Dear girls of the world: You can finally enjoy Legos.
Those might not be the exact words Lego is using to promote their new Lego Friends line, but the message seems to be there. After studying the market and playtesting several options, they’ve decided to launch a new product aimed at girls aged five and above. The new sets include new figures designed specifically to appeal to girls. They’re a bit taller and curvier. Apparently, real Lego have curves.
Read more and see a minifig to ladyfig comparison photo after the break.
From Bloomberg BusinessWeek:
Then there are the lady figures. Twenty-nine mini-doll figures will be introduced in 2012, all 5 millimeters taller and curvier than the standard dwarf minifig. There are five main characters. Like American Girl Dolls, which are sold with their own book-length biographies, these five come with names and backstories. Their adventures have a backdrop: Heartlake City, which has a salon, a horse academy, a veterinary clinic, and a cafe. “We had nine nationalities on the team to make certain the underlying experience would work in many cultures,” says Nanna Ulrich Gudum, senior creative director.
The key difference between girls and the ladyfig and boys and the minifig was that many more girls projected themselves onto the ladyfig — she became an avatar. Boys tend to play with minifigs in the third person. “The girls needed a figure they could identify with, that looks like them,” says Rosario Costa, a Lego design director. The Lego team knew they were on to something when girls told them, “I want to shrink down and be there.”
Don’t get me wrong, I am not against getting more girls playing with Lego. It’s one of the most interactive toys available. Simply put, Lego is good for the brain. I know that some girls will be drawn in by the different style figures and colors, and that’s okay. They remind me of the hugely popular Polly Pocket toys. What I don’t understand is why Lego is changing its basic formula. To me, it feels like pandering (yeah, I went there) and I think it encourages separation of genders (and this is coming from a woman that’s a hopeless Lego addict).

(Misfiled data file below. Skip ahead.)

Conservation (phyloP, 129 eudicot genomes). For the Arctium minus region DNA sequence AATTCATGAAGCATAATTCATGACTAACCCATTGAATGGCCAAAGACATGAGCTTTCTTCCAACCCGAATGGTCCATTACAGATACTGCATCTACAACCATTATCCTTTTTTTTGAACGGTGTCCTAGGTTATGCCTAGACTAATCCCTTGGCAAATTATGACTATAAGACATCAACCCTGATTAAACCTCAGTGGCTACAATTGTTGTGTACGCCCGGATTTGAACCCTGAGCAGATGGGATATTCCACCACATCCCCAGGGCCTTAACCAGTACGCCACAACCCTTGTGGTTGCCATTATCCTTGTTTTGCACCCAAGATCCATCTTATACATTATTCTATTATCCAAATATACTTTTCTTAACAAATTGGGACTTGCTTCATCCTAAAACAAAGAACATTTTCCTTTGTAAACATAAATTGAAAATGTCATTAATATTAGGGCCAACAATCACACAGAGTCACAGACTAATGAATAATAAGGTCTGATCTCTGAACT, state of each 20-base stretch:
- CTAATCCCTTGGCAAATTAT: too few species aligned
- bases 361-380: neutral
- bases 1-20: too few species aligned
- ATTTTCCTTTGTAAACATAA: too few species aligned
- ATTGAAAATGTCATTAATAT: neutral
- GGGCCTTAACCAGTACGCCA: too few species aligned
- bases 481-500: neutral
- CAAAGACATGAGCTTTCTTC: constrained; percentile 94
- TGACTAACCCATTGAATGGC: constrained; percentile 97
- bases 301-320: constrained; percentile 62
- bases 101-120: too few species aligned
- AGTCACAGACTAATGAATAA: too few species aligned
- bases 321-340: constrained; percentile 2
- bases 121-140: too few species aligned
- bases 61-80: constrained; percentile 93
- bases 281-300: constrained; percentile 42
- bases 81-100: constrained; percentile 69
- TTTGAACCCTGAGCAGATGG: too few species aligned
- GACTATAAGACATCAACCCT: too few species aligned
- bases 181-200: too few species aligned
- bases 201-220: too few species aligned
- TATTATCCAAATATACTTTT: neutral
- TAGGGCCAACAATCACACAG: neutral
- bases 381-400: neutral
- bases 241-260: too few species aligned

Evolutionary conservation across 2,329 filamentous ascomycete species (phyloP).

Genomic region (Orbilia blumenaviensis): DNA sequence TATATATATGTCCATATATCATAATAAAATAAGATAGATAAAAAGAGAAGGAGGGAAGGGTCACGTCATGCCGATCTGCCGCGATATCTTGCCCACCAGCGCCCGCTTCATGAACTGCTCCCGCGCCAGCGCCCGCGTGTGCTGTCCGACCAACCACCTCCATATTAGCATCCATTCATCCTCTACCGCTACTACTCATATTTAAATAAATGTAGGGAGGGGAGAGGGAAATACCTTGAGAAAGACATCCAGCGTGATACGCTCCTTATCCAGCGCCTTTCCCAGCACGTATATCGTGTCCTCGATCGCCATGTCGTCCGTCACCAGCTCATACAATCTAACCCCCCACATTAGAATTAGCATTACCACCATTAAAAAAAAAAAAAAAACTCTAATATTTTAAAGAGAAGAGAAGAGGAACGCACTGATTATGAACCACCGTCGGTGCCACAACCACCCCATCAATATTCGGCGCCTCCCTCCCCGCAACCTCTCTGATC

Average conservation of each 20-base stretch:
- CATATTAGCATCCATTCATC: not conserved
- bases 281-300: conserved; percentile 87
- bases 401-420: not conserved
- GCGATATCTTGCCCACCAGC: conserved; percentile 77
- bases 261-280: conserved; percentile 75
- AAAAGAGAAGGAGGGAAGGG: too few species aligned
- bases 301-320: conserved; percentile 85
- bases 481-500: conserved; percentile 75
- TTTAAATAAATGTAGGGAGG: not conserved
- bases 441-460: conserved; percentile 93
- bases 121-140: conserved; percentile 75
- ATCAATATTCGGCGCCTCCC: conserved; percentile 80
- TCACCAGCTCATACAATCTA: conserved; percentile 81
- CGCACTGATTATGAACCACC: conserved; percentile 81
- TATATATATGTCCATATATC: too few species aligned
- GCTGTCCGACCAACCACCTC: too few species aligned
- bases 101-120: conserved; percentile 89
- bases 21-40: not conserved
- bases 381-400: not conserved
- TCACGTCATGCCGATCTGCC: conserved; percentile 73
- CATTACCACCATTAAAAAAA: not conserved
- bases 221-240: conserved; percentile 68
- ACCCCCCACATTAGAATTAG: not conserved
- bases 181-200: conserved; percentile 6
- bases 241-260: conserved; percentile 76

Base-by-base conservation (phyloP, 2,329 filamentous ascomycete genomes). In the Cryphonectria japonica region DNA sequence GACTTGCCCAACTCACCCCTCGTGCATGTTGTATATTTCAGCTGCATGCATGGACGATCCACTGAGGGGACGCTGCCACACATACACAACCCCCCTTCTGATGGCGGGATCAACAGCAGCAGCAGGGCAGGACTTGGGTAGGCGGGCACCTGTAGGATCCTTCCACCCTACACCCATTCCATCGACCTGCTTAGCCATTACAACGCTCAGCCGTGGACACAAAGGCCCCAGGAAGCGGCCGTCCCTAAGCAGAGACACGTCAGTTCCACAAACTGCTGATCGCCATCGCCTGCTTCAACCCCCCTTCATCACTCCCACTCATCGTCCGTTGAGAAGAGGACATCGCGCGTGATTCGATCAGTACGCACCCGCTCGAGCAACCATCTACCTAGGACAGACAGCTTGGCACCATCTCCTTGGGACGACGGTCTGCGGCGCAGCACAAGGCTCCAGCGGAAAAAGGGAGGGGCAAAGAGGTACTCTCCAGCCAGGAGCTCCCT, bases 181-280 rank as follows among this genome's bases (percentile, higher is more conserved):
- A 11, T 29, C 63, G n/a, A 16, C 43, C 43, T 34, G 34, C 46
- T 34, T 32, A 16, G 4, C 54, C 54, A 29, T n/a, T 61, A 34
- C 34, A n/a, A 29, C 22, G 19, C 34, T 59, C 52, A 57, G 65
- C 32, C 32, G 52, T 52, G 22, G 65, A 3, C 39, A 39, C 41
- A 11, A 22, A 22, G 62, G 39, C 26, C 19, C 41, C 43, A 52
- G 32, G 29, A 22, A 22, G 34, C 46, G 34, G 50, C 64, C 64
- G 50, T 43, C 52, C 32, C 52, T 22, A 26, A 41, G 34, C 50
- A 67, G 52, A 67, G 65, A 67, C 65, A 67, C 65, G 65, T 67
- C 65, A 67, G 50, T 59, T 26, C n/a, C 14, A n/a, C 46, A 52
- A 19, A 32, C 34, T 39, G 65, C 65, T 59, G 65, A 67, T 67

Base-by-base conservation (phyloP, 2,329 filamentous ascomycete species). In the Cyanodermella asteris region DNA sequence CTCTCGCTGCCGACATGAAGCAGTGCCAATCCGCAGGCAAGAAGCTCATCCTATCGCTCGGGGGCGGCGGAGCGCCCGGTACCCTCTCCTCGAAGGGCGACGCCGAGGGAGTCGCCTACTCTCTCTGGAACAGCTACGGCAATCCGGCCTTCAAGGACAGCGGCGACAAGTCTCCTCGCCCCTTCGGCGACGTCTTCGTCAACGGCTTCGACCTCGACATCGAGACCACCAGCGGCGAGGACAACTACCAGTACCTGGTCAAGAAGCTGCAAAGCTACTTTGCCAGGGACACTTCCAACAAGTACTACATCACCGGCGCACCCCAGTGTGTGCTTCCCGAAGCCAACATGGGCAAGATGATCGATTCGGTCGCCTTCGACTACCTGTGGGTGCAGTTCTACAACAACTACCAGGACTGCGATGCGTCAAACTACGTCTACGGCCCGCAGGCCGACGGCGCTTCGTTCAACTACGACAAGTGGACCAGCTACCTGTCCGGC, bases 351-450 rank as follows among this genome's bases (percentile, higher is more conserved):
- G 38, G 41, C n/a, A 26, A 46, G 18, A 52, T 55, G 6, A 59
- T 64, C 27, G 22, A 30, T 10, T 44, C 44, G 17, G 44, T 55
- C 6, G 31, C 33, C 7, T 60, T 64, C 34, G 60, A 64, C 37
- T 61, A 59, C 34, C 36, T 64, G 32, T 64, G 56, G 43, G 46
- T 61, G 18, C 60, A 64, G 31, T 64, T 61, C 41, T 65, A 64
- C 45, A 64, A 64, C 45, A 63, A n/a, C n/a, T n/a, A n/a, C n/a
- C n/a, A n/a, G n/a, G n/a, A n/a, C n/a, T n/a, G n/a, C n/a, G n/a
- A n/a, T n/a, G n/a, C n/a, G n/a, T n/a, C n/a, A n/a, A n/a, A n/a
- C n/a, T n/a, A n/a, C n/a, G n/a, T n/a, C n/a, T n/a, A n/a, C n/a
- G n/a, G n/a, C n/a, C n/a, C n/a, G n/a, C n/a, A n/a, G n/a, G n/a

There were Lego for girls before there were Lego friends; they were called just plain “Lego.” I didn’t play with sets growing up, but I had endless fun with just the bricks and a large baseplate to build my farms and cities upon. Even though I now have Star Wars and Harry Potter sets, but my stash is still mostly bricks. I adore Lego. I’ve converted my coffee table to a Lego surface. However, I have zero interest in these figures. I realize I’m hardly the target demographic age, but I think Lego should be square and clunky. Adding curves is a pat on the head that says, “here, we’ve made these pretty so that you, little girl, will finally like them.”
Check out the Brick Blogger to see pictures of many of the new sets and lady figs.
(via The Mary Sue)